Adani Group considering investing in Sri Lanka’s energy & wind sector

The remarks arrived a day after Adani Group chairman Gautam Adani called on Sri Lankan President Gotabaya Rajapaksa and Prime Minister Mahinda Rajapaksa.

On Tuesday, The Adani group, which recently approved an agreement with Sri Lanka to develop and manage the strategic Colombo Port’s Western Container Terminal, is also considering the chance of funding in the island nation’s energy and wind sector, a senior official from the state-owned Ceylon Electricity Board (CEB) said.

The remarks arrived a day after Adani Group chairman Gautam Adani called on Sri Lankan President Gotabaya Rajapaksa and Prime Minister Mahinda Rajapaksa here, weeks after his company inked a deal with the state-owned Sri Lanka Ports Authority (SLPA) to develop and manage the strategic Colombo Port’s Western Container Terminal (WCT).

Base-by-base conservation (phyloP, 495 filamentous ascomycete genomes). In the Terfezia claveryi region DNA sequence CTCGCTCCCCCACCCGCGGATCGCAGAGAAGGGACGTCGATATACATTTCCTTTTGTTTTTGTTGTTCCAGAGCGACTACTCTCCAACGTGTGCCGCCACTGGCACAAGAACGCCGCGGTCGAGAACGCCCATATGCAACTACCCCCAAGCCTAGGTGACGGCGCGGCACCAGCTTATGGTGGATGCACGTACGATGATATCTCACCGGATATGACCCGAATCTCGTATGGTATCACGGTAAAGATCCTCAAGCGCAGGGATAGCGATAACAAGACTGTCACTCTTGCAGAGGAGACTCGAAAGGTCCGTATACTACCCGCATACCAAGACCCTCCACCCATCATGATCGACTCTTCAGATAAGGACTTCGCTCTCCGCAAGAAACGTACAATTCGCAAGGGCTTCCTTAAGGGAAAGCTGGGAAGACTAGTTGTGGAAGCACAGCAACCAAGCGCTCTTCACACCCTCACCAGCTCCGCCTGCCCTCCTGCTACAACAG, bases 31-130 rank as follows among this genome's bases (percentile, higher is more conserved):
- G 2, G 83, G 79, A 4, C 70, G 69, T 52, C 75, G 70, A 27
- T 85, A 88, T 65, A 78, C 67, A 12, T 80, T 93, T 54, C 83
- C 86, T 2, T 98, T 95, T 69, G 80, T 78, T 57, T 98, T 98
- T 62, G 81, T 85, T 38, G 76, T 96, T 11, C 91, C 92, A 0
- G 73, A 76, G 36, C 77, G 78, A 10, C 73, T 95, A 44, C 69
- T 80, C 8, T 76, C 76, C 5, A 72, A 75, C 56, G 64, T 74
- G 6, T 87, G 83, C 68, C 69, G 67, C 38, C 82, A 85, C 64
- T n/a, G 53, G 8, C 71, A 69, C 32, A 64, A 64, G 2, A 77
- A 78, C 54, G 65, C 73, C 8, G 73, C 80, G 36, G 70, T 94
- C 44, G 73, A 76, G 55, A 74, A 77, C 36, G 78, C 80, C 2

“Privileged to meet President @GotabayaR and PM @PresRajapaksa. In addition to developing Colombo Port’s Western Container Terminal, the Adani Group will explore other infrastructure partnerships,” Adani tweeted.

“India’s strong bonds with Sri Lanka are anchored to centuries’ old historic ties,” Adani wrote on Twitter while sharing pictures of his two meetings here.

Initially, Nalinda Ilangakoon, the Vice Chairman of CEB, said that while talking to reporters, the Adani group has examined financing in Sri Lanka’s wind and renewable energy sector. Ilangakoon said senior officials from the Adani group had visited the northeastern district of Mannar on Monday to investigate the wind power farm there.

He said Gautam Adani and a 10-member delegation went to Mannar on a Sri Lanka Airforce helicopter. The Board of Investment said the Phase II of the Mannar Wind Energy Park with a capacity of 100 MW is accessible on a Build, Own, Operate, and Transfer (BOOT) basis for possible investors.

The visit came as the Adani Group in September sealed the deal to run the Colombo Port’s WCT. Their effort to get control of the Eastern Container Terminal (ECT) failed due to mounting resistance from local port trade unions. The government withdrew the tripartite alliance with India and Japan on the ETC by offering the WCT.

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